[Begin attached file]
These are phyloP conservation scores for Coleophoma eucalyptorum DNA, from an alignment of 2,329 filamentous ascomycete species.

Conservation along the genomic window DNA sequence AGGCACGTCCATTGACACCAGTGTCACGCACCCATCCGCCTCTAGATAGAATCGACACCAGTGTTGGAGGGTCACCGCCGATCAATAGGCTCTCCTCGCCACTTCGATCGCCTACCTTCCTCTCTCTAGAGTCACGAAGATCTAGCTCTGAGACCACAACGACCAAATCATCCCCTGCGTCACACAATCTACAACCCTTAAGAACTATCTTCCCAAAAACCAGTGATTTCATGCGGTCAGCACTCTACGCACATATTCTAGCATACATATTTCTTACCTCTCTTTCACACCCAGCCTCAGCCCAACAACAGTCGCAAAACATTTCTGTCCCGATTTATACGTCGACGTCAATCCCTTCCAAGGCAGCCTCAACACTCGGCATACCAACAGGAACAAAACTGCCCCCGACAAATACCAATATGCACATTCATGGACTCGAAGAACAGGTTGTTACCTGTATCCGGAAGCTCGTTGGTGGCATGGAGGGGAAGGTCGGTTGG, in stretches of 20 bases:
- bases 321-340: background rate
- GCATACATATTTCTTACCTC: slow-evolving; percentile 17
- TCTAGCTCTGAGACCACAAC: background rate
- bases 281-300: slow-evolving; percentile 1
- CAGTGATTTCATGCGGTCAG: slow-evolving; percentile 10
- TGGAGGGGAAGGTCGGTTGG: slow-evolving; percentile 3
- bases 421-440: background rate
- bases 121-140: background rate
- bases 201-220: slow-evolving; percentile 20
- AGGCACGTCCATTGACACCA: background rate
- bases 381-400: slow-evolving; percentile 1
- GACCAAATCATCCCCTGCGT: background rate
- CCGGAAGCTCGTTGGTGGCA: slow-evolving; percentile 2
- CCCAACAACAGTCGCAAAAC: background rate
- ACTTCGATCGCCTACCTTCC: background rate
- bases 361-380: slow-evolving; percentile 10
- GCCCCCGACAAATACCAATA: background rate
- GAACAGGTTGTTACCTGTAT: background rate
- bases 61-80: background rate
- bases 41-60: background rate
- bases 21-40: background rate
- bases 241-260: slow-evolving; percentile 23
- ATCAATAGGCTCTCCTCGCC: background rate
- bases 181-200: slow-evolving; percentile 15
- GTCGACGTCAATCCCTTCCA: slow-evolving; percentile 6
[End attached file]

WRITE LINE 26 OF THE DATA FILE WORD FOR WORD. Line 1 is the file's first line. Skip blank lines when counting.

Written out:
- bases 181-200: slow-evolving; percentile 15